Let me finish tonight with an update about Penn State.
Last June, Jerry Sandusky was convicted of 45 of the 48 counts he faced involving 10 young victims. Then last July, the NCAA, relying on the investigation by former FBI Director Louis Freeh, fined Penn State University $60 million.
Penn State did not appeal, and at the time, Pennsylvania Governor Tom Corbett, a member of the board of trustees, also accepted the decision by the NCAA.
Yesterday, however, Corbett filed a lawsuit against the NCAA for what he called "overreaching and unlawful sanctions" placed on Penn State. He seeks to set aside the $60 million fine.
But is the lawsuit really a case of hardball politics? Here are a few considerations:
Corbett is up for re-election in 2014 and his poll numbers are poor. The Penn State fans are an important part of the Pennsylvania electorate.
Second, Corbett didn't consult the newly elected Attorney General, Kathleen Kane. Instead, he hired an outside law firm.
Third, when Kane takes offices in two weeks, it's expected she'll deliver on a campaign promise to investigate why the Sandusky investigation, begun in 2008 by Corbett when he was attorney general, took so long.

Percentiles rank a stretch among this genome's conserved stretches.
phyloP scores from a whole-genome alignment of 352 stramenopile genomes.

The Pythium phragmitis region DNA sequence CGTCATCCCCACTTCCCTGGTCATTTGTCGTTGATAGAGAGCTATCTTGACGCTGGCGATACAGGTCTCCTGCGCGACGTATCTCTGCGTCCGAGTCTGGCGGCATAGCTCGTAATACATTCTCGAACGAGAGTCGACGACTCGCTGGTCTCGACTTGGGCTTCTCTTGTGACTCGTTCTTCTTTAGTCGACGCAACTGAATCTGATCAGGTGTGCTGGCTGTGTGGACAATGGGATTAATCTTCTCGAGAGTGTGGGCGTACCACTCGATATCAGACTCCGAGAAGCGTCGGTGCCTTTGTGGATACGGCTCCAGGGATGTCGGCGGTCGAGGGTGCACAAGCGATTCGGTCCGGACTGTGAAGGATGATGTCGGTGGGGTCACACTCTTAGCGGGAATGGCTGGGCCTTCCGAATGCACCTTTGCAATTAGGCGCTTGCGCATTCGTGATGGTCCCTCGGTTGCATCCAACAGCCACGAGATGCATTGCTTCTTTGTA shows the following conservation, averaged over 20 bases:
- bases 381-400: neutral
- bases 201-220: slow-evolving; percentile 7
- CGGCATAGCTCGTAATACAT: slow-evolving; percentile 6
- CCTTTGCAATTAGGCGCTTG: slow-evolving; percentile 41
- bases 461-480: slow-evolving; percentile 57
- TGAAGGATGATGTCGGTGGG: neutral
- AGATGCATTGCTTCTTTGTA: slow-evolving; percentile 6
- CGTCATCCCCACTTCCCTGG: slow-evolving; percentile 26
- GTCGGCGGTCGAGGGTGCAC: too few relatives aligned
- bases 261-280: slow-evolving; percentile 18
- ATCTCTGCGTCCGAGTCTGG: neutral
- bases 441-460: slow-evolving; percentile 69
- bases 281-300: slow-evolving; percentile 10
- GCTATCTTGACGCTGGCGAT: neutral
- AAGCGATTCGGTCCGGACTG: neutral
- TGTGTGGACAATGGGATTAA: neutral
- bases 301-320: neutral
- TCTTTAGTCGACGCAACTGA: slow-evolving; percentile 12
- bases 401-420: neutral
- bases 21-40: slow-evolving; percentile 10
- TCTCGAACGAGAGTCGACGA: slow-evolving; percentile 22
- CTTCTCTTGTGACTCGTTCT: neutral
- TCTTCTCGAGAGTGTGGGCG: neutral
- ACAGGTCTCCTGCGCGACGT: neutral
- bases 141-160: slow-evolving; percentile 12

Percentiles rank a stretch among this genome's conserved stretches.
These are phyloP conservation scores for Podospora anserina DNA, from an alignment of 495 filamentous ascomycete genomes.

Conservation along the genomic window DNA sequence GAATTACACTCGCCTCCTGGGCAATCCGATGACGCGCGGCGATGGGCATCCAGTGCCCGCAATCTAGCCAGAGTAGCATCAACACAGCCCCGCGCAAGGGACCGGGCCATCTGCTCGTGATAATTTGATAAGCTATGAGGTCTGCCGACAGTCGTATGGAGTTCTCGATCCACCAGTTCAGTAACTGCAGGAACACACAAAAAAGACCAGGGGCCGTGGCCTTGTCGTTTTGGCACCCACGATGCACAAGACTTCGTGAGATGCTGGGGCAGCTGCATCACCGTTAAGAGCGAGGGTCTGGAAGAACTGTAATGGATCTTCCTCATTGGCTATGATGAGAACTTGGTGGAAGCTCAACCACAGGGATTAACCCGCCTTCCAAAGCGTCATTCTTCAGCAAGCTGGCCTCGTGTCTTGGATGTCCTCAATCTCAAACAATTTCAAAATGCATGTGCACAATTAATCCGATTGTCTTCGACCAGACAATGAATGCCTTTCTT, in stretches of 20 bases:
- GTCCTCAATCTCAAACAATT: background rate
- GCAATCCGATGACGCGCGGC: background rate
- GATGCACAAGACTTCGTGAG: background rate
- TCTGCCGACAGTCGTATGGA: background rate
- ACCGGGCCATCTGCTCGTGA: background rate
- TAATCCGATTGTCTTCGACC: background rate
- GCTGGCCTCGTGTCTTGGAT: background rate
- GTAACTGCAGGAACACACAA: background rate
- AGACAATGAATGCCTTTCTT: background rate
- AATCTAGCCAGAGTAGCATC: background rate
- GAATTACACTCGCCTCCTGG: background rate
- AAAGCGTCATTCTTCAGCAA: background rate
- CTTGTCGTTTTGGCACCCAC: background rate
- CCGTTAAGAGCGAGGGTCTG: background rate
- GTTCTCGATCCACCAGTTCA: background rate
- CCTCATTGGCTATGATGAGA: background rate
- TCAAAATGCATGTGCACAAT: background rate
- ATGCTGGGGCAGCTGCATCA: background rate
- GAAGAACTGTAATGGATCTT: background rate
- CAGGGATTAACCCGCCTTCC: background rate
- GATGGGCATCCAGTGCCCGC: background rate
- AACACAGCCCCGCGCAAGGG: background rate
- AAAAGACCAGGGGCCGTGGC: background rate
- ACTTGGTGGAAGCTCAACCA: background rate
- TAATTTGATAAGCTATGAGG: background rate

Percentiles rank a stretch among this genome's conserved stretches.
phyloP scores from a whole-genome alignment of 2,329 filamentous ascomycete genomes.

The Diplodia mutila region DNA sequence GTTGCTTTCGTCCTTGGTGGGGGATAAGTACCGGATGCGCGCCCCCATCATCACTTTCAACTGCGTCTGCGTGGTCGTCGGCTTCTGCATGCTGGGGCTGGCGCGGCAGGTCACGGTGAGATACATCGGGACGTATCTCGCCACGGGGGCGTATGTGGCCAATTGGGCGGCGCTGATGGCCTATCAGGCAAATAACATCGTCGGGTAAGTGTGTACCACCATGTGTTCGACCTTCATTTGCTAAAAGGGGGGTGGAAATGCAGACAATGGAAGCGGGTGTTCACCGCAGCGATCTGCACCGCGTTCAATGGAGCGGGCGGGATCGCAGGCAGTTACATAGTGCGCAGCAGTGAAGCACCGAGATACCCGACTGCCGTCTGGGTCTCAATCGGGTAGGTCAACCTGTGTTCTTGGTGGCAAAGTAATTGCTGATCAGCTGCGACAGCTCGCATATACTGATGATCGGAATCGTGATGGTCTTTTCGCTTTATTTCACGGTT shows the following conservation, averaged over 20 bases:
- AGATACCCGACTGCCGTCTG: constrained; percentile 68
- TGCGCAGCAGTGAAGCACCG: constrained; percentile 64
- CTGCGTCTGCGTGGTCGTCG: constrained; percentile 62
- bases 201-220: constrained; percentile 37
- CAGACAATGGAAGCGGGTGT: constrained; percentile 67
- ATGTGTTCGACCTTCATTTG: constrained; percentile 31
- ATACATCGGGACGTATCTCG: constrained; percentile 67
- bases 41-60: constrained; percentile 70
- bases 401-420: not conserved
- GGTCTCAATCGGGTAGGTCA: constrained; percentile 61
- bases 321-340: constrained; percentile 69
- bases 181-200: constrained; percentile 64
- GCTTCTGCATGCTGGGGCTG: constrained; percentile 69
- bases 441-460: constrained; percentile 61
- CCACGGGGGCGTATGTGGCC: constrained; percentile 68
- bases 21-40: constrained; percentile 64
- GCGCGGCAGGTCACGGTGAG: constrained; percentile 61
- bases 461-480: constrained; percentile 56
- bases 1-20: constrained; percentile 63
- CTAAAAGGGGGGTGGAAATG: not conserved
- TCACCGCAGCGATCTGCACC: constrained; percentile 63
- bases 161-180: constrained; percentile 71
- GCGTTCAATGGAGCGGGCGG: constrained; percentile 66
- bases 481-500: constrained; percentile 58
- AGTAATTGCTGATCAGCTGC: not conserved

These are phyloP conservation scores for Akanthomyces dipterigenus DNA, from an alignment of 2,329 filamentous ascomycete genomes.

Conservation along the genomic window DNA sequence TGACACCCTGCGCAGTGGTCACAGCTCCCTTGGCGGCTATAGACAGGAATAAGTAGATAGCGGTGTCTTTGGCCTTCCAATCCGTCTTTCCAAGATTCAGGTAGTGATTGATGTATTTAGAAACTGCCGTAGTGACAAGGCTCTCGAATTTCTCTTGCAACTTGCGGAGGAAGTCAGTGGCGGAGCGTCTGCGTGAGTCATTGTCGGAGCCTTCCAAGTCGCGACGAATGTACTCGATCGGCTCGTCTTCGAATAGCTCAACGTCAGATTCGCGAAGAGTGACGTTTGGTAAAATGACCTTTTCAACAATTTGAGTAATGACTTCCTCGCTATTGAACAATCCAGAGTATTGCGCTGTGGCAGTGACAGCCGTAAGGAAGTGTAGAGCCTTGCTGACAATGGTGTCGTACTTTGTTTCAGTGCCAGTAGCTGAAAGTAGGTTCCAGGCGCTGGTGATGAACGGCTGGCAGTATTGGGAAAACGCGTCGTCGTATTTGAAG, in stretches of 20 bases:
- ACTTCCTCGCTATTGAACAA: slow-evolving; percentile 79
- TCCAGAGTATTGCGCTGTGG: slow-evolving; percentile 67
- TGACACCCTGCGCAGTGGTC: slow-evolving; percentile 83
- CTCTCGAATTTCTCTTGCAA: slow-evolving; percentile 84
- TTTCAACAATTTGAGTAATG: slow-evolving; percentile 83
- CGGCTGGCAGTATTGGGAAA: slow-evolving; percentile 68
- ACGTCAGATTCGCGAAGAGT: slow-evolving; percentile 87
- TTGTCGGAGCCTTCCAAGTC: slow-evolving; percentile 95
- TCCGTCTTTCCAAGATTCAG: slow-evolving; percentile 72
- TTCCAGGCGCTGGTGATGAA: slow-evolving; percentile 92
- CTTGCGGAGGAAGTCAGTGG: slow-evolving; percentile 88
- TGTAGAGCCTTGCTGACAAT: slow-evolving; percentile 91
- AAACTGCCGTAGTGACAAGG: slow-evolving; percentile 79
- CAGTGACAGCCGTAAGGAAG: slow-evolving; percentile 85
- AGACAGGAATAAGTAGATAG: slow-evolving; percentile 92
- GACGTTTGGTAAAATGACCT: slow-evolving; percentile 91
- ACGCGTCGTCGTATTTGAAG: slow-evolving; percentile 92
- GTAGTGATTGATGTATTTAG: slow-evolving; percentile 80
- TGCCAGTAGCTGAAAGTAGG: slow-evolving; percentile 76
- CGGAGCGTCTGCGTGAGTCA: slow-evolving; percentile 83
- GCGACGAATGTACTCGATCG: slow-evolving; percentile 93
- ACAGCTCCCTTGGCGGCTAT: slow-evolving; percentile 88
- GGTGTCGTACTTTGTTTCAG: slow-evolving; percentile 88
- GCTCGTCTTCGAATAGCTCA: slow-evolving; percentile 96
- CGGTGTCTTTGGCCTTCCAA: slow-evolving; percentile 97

As Buzz Bissinger noted in today's Daily Beast, Kane insists that in normal circumstances a predatory animal would have been arrested after the first allegation was proven to be founded. That would have gotten Sanduky off the street, and nothing would have precluded the state police from further investigation.
But instead, a grand jury was impaneled. It went on for more than three years, which kept the predatory animal free to attack until his arrest.
Bissinger also pointed out that Corbett took close to $202,000 in gubernatorial campaign donations from board members of the charity started by Sandusky. And in the meantime, there were all of two state investigators (some say it was only one) assigned to the case of the predatory animal until Corbett became governor in 2011. It was only afterwards that the investigation expanded into the scope it always deserved.
Finally, many legal experts are opining that the lawsuit is unlikely to succeed. Lester Munson at ESPN noted that the only apparent legal theory is based on antitrust laws that govern monopolies that use their powers to fix prices or to manipulate markets. The NCAA might be a monopoly, but it doesn't appear to be conspiring to manipulate any market.
A worthy lawsuit or a political missive—voters will be the ultimate jury.